Summary and Analysis
The most serious act in the play begins with the broadest comedy in ">Shakespeare's repertory. The tragic conclusion begins with two gravediggers — usually played as country bumpkins — who banter over the circumstances of Ophelia's death. The characters are derived from a tradition of performance called Commedia del'Arte, an originally Italian clowning technique that was very popular in Renaissance theater throughout Europe. This dialogue introduces the audience to the notion that Ophelia has killed herself, even though Gertrude's report made the death seem accidental. The gravediggers indulge in a spate of black comedy that culminates in Hamlet's matching wits with the adeptly paradoxical First Gravedigger.
Shakespeare's juxtaposing of lofty concepts such as theological law against the lowliness of the gravediggers' station works as the essence of this scene's comedy. The First Gravedigger employs clever malapropisms and provides yet another foil for Hamlet — a base commoner whose sense of irony and paradox matches Hamlet's own, but amuses rather than tortures the thinker.
Shakespeare reiterates his theme of death as the great equalizer in this scene. He also explores the absolute finality of death. Each of the gravediggers' references to death foreshadows Hamlet's imminent participation in several deaths, including his own. Hamlet and the gravedigger humorously discuss Hamlet's preoccupation with worm's meat and the destruction of time. The gravedigger mentions Cain and "the first foul murder," which reminds the audience that Claudius, too, is a brother killer.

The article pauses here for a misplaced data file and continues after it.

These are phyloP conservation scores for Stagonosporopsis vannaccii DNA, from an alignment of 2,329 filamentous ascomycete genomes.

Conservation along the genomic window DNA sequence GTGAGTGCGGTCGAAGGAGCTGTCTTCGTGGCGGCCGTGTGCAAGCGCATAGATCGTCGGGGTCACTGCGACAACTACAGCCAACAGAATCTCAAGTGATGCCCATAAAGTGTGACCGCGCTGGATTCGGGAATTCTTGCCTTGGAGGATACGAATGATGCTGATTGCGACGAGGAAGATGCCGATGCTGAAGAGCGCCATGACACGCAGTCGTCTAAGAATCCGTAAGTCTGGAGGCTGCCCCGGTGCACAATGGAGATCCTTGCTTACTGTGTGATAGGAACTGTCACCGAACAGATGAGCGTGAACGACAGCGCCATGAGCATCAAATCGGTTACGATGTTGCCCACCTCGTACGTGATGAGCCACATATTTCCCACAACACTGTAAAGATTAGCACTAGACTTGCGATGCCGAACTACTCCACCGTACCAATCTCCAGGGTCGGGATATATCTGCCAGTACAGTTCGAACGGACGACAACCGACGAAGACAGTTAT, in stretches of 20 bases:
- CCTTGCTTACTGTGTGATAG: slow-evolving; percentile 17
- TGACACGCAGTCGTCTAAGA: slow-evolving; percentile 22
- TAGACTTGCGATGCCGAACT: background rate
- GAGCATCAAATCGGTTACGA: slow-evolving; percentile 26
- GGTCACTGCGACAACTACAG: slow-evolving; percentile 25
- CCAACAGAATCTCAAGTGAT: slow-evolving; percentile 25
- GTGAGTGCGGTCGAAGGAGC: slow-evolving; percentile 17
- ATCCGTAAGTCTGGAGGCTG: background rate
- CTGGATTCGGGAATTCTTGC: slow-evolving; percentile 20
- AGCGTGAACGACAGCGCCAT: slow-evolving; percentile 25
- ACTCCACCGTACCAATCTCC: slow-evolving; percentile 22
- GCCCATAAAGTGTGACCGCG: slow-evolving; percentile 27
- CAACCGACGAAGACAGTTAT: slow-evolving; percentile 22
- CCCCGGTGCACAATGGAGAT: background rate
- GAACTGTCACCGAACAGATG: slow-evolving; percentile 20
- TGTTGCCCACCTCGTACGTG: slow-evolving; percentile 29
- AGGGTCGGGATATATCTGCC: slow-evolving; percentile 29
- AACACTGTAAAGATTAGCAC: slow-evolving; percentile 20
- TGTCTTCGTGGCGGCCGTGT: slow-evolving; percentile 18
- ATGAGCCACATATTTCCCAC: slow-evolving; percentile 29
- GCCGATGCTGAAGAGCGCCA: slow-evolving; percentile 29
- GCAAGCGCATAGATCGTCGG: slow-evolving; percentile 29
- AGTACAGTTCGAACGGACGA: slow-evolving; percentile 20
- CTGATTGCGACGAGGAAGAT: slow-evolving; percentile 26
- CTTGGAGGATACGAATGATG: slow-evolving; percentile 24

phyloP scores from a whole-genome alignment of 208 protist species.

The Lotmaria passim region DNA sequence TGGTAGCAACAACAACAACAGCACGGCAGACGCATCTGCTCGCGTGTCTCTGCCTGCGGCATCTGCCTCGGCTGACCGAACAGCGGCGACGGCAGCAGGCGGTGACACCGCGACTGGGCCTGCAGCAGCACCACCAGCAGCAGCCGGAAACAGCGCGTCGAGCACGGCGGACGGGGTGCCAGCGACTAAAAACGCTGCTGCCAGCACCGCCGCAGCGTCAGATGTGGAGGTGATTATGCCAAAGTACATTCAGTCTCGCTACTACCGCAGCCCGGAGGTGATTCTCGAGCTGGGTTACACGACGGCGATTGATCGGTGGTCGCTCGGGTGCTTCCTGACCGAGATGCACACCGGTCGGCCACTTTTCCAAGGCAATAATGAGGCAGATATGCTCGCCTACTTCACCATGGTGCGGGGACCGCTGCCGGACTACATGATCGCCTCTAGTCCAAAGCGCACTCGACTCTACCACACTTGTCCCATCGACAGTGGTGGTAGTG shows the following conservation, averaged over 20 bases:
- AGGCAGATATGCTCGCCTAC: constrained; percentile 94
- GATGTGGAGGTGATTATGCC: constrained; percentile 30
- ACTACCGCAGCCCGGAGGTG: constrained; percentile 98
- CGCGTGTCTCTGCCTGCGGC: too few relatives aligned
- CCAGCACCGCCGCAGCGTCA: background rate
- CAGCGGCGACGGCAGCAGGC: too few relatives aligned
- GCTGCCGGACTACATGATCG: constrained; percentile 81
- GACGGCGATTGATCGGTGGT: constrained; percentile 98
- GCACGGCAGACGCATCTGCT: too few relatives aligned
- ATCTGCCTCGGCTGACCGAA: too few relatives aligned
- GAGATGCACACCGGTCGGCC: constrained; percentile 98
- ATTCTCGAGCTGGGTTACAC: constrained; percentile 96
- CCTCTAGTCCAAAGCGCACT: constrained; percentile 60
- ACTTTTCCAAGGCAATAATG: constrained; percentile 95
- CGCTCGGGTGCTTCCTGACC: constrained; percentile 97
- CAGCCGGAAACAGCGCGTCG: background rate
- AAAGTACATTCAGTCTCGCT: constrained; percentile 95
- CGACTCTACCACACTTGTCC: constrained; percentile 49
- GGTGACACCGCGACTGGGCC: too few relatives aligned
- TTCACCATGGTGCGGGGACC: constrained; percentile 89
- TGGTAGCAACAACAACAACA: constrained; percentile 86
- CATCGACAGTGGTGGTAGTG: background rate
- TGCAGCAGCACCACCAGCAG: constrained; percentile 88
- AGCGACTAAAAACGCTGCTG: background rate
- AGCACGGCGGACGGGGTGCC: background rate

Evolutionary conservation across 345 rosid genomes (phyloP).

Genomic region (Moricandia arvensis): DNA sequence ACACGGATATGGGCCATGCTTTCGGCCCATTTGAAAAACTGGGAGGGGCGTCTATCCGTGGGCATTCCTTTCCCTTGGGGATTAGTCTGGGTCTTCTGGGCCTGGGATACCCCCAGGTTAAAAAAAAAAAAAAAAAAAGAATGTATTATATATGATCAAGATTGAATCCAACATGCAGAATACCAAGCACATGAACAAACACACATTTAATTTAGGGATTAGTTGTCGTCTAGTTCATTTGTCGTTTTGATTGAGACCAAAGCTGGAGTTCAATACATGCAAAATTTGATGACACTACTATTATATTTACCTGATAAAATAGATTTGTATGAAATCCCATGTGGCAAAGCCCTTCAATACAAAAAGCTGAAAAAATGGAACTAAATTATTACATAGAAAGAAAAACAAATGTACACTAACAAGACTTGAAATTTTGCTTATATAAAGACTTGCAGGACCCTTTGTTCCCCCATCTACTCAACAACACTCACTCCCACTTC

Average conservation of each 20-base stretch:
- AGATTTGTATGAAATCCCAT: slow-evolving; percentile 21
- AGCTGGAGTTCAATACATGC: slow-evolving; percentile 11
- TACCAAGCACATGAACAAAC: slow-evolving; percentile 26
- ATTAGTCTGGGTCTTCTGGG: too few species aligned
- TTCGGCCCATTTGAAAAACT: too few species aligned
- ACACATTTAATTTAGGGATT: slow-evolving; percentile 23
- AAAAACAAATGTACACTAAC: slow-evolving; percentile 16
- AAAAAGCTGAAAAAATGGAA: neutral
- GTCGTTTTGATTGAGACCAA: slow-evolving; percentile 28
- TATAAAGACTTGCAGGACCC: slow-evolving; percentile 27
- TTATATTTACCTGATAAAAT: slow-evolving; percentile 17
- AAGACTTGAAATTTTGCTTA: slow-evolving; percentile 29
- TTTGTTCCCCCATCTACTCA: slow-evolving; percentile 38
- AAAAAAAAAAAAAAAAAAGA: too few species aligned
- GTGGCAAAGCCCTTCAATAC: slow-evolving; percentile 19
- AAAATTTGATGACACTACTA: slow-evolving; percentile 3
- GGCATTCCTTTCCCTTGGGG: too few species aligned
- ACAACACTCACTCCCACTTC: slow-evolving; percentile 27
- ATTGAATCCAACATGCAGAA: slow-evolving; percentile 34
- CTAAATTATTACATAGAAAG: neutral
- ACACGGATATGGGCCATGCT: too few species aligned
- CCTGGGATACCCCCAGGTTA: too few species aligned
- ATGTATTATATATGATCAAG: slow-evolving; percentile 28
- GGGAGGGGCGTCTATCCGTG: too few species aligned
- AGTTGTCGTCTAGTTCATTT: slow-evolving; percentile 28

The question of Ophelia's suicide alludes to a contemporary court case wherein the court barred Sir James Hall from receiving a Christian burial because he killed himself. Shakespeare undoubtedly built this part of the scene deliberately to show his support for the court's decision. The explanation of Ophelia's burial offered in most criticisms is that the grave is on the periphery of the sacred ground, in an area reserved for those whose Christianity might be questionable. Yorick for one. This is supported by the fact that there are so many skulls in the grave; it's a common grave, not an individualized, consecrated resting place.
Laertes and Hamlet's fight symbolizes Hamlet's internal struggle to control his inability to act. Hamlet's challenging Laertes, whom he calls "a very noble youth," is uncharacteristically rash. Faced with his mirror opposite, a man who is all impassioned action and few words, Hamlet grapples to prove that he loved Ophelia though he was unable to demonstrate his feelings for her.
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